Gossamer Gear Gorilla 40L pack
Bought this in 2016, used it for all 2,200 of the AT, which was about 5 months . Great combo of durability and light weight, and I can surprisingly fit a ton of stuff in it. I LOVE how many snacks I can shove into the hip pockets. I busted my butt several times and did some gear glue repair, and it’s still in great shape! The buckle broke at the end of my AT hike, and Gossamer sent me a replacement buckle for no charge.
Snow Peak Stove
I got my Snow Peak stove (don’t remember the model) in 2006 at the Outdoor Gear Exchange in Burlington, VT. I used it on numerous backpacking adventures on the Long Trail, carried It the full length of the West Highland Way, and my entire thru of the AT. My stove is teeny-tiny and has a fantastic wind guard. I’m not ultralight, so I have no clue how much it weighs…probably pretty little, and it has this awesome carrying case. It screws right into the canister and has these three prongs that my pot sits on, and they have taken plenty of abuse. It did have an automatic lighter, but that no longer works. I absolutely adore my little stove and hope it never dies. (Maybe it’s this one?)
-Victoria “Little Red”
I have had it through over 2,000 miles combined on both the AT and PCT, plus countless smaller trips.
Where other gear has failed or needed replacing this bomb proof spork has held through thick and thin (Idahoans that is). Plus the long handle means I can reach every last bit of food hiding at the bottom of my pot.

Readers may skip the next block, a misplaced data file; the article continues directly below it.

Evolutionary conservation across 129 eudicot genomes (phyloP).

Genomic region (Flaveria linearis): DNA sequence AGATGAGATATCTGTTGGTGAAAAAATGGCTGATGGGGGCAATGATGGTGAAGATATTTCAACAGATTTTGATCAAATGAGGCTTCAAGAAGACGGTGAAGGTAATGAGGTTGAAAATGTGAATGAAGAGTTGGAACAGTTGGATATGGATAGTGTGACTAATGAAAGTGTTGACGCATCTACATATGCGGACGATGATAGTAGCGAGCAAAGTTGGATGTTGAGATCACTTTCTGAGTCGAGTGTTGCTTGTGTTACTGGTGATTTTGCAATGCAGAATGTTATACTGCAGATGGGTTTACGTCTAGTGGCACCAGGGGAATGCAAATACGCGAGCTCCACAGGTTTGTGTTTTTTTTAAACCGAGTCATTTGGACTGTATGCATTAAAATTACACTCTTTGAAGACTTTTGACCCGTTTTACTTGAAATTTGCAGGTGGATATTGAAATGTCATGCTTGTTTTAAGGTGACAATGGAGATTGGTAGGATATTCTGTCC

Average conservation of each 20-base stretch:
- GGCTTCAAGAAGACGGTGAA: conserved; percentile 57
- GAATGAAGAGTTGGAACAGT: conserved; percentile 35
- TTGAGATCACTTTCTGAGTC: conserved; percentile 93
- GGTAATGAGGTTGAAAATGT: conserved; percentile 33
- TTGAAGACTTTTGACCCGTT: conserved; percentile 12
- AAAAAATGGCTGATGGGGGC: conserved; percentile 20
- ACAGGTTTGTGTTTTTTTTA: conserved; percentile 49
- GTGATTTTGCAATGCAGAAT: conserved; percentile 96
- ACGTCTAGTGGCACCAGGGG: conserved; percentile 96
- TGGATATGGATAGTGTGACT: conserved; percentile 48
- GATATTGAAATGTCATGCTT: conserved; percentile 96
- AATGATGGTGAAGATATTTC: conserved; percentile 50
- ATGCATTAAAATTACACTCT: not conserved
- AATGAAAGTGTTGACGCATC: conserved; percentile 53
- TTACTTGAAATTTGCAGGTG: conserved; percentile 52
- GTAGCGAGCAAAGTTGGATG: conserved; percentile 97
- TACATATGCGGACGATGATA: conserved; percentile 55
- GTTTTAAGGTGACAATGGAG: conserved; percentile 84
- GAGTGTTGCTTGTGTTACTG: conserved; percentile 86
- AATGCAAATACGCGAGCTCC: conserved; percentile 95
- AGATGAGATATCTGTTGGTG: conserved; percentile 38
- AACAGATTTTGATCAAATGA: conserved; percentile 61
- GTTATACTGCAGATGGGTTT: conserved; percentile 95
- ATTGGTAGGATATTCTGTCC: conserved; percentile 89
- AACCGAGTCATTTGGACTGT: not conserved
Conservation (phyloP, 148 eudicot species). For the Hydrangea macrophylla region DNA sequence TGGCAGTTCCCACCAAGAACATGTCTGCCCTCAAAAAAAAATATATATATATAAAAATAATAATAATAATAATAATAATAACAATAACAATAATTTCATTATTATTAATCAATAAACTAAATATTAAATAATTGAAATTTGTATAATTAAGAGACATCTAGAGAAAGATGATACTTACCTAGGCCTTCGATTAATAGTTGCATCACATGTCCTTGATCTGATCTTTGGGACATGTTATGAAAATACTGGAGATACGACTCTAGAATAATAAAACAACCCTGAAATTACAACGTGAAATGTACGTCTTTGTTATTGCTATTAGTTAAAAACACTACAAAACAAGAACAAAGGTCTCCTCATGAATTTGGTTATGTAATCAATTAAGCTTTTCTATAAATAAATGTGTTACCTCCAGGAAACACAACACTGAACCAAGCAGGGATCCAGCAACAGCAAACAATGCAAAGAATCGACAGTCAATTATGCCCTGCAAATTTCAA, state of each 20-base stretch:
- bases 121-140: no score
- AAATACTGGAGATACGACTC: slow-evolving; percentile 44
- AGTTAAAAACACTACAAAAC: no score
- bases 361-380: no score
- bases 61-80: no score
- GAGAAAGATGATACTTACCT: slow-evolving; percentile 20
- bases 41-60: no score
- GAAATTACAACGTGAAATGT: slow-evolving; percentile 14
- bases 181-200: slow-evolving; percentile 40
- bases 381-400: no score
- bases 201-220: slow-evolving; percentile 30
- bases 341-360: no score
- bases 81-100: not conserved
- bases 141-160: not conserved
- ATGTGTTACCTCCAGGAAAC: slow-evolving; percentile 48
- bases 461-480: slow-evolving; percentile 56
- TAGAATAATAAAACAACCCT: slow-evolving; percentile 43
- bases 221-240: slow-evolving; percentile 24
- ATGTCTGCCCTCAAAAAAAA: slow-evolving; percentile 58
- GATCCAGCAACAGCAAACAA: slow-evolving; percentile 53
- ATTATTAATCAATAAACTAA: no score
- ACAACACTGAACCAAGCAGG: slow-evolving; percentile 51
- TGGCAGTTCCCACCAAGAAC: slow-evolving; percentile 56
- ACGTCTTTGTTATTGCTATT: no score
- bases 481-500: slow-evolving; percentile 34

I got this thing in 1992 and it has been to every continent except for Antarctica. It’s A light weight synthetic quilt that can be used as a blanket, or a hammock under quilt. It was an awesome set of gear to start with, and built to last. Obviously. Looks great and is still clean because I took care of it. Maintain your gear!
Brooks Running Shorts
Buffalo Special 6 Jacket
I got this in 1980, it’s the only piece of gear that made it from Springer to Katahdin. It’s in a nylon cord loop and I wore it around my neck. I still use it when I hike. -David Christoffersen
I reviewed this jacket for a magazine job in 2013, and I’ve taken it on every extended hike since then, including my 2015 AT thru-hike. It’s still in incredible shape—the down is lofted and warm as heck. I’ve torn it in multiple places, but what’s a favorite down jacket without some duct tape? I have lighter and newer puffies, but this is by far my favorite and I’ll keep dragging all around the country with me. Photo is first few weeks –> last few weeks on the AT. It’s a definitely little droopier, but so am I.
Weight 11 oz..works great in the snow or above 5000 feet. Had since 1969… and yes the cylinder is heavy, but never fails last four to seven nights. -Linda Hurley
Thanks to everyone who shared their irreplaceable gear! Responses have been edited for length and clarity. Lead image via.